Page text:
Release Date: TBD
Director: Desmond Devenish
MPAA Rating: NR
Run Time: 90 Minutes
Desmond Davenish’s tightly wound crime thriller Misfortune is a slight, but ultimately rewarding, tale about the aftermath of a heist gone wrong and the ripple effect it causes to the next generation.
Davenish writes, directs, produces and stars in the film as Boyd, a son who discovers the man who killed his father has just been released from prison and who is on the search for the diamonds Boyd’s father stole and buried in the desert. With the aid of his best friend, Russell, (Xander Bailey) and his girlfriend, Sloan (Jenna Kanell), Boyd decides to find the diamonds himself and get out of town before his dad’s killer finds them.
Though the narrative is simplistic, Misfortune proves to be an entertaining watch with its plot twists and occasional action sequences, all set to a desolate desert backdrop, something I always welcome in these types of films.
The script is barebones, devoid of exposition and over explanation of plot, keeping the story neat and tidy, never feeling bloated or overly dramatic. The same can be said for the sparse dialogue, keeping the characters focused on the task at hand: Find the diamonds. Sell the diamonds. Flee.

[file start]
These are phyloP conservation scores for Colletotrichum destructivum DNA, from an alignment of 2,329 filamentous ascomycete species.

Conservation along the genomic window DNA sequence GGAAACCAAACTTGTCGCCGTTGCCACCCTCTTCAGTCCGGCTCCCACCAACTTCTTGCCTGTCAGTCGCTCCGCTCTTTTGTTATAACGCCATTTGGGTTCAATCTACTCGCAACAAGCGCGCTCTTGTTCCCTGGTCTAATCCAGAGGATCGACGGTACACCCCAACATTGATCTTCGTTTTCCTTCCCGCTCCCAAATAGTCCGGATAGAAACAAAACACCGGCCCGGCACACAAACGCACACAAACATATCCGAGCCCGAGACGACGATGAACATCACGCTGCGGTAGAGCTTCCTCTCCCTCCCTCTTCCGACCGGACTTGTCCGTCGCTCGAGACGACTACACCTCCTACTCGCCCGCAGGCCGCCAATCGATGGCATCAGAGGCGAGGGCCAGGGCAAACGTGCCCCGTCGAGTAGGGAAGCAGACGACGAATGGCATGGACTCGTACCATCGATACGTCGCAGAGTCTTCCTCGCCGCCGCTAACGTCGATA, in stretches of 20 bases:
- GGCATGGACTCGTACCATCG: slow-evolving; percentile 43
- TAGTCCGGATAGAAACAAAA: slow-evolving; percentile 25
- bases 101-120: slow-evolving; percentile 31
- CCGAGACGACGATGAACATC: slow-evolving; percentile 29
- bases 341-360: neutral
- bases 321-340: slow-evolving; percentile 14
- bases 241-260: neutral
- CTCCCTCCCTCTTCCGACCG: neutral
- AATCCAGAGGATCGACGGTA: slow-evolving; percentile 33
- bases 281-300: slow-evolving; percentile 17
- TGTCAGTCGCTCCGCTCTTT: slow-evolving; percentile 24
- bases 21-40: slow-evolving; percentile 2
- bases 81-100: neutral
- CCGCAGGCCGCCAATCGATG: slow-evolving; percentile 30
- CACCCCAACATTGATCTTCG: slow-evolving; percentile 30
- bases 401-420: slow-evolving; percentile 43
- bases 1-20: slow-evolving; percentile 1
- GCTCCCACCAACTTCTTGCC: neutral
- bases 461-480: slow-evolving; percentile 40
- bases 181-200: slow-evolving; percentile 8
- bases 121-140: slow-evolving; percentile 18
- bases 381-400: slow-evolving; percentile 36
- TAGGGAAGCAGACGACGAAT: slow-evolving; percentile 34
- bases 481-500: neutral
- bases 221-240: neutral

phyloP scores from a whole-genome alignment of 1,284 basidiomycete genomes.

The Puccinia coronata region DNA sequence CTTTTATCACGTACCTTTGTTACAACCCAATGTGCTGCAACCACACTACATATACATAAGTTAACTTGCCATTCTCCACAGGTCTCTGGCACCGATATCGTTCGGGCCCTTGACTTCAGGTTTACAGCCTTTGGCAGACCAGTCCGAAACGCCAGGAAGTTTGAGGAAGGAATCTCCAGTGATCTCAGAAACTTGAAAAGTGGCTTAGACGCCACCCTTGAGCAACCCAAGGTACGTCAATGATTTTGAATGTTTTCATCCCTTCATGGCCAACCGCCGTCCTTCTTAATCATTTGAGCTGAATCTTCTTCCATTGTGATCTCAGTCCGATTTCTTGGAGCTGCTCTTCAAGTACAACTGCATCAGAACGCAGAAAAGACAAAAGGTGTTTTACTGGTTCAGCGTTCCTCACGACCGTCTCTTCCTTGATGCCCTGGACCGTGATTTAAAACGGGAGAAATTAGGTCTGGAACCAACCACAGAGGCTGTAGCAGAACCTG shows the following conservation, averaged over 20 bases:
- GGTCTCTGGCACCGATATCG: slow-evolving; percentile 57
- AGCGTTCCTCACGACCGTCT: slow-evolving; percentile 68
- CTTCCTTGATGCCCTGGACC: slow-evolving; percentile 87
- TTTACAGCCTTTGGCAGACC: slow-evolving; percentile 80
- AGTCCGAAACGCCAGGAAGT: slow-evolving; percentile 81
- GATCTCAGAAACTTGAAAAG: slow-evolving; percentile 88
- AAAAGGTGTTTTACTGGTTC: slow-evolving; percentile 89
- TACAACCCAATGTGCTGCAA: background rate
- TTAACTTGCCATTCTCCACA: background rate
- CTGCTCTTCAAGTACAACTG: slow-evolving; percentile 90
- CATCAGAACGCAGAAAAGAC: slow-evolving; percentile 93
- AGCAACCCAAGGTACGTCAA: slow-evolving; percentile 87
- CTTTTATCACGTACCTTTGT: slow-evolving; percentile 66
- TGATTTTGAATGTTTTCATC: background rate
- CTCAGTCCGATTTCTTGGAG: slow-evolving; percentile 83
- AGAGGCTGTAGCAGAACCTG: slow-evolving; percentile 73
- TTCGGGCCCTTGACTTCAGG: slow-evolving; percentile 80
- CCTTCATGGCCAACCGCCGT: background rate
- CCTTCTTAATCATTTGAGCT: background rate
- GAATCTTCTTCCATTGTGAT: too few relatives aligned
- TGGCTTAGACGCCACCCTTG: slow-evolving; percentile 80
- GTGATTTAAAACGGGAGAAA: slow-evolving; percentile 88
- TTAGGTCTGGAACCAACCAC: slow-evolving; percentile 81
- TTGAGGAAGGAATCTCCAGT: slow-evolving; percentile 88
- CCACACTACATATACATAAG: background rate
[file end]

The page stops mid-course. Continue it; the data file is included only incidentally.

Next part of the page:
Of course, this doesn’t go as smoothly as the protagonist hopes, which adds a minute amount of complexity to the film, enough to make it more than just another forgettable crime drama.
Kevin Gage plays the villainous Malick, the killer of Boyd’s father and a near ghostlike antagonist who seems to appear at just the wrong time, proving himself to be a formidable foe. Gage effectively plays an evil SOB and adds some much-welcome flair to the film.
The rest of the performances are passable, but Davenish’s Boyd is a bit too brooding and impersonal to truly propel the film as the lead. Fortunately, Bailey’s Russell is a bit more animated, offsetting Boyd’s blank demeanor.
Because Misfortune seems so laser focused on keeping the characters on task, there’s a bit of a disconnect with them. Because we only know the bare minimum about these people, it’s difficult to care or indeed become invested in their story, making the overall narrative feel a bit lacking in the development department.
Still, while it may be lacking in some areas, Misfortune is a visually astute, entertaining thriller that showcases the obvious talent of Desmond Davenish and results in an effective, minimalist story with a satisfying conclusion.